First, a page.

After a crisis, broad-sweeping reforms are enacted to restore trust. With the 2013 Fourth Capital Requirements Directive (CRD IV), the European Union has engaged in an ambitious overhaul of banking regulation following the Great Financial Crisis. Part of it tackles the perceived failings of banks? governance. We focus on various provisions that aim to reshape bank boards?
composition, functioning, and liabilities, and argue that they
are unlikely to improve bank boards? effectiveness and to prevent excessive risk-taking.
All in all, these rules may well negatively affect EU banks? governance. We conclude that
European policymakers and supervisors should avoid using a heavy hand, respectively when issuing rules implementing CRD IV provisions on bank boards and when enforcing them.
This essay argues that, to address the Covid-19 crisis, in addition to creating a special temporary insolvency regime, relaxing provisions for companies in the vicinity of insolvency, and enabling companies to hold virtual meetings, policymakers...Read more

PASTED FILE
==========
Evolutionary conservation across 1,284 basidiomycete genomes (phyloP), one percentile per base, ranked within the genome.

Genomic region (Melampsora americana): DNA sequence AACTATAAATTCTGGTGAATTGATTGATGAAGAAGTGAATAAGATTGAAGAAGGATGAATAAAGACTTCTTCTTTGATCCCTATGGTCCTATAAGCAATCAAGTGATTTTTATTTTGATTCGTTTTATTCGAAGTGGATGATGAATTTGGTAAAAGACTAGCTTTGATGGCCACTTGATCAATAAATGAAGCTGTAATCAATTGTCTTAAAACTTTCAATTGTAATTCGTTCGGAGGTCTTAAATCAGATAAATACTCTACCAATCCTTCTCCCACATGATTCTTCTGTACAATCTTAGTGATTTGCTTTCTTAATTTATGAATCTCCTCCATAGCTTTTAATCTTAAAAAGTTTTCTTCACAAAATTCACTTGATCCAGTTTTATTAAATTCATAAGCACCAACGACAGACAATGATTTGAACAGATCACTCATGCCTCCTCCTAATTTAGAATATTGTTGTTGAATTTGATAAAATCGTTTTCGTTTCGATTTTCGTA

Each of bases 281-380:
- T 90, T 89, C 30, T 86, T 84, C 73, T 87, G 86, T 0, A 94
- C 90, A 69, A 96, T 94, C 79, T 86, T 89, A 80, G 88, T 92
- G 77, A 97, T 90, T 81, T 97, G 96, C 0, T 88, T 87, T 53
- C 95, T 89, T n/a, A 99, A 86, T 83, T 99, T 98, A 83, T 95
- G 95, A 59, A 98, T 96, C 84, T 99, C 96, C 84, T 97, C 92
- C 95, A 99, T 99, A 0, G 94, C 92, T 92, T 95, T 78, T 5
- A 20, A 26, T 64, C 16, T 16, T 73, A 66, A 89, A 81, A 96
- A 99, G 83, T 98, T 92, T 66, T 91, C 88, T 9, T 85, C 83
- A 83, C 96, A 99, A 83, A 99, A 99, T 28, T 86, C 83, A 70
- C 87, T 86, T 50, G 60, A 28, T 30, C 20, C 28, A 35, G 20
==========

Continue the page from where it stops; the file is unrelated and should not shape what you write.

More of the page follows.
The stylized fact that grounds much of the recent literature on common ownership is the parallel increase in the profitability of oligopolistic industries and common ownership. Some have argued that the growth in common ownership has caused the...Read more
We exploit the UK Bribery Act of 2010 to test whether the pricing of audit changes with the level of corruption/bribery in the firm’s business environment. Adopting a triple difference design, we show that affected firms operating in countries...Read more
The Covid crisis raises important questions about the role of stress testing during periods of systemic distress. Should stress testing of banks be abandoned? Modified? Proceed as scheduled? Different jurisdictions have taken different tacks,...Read more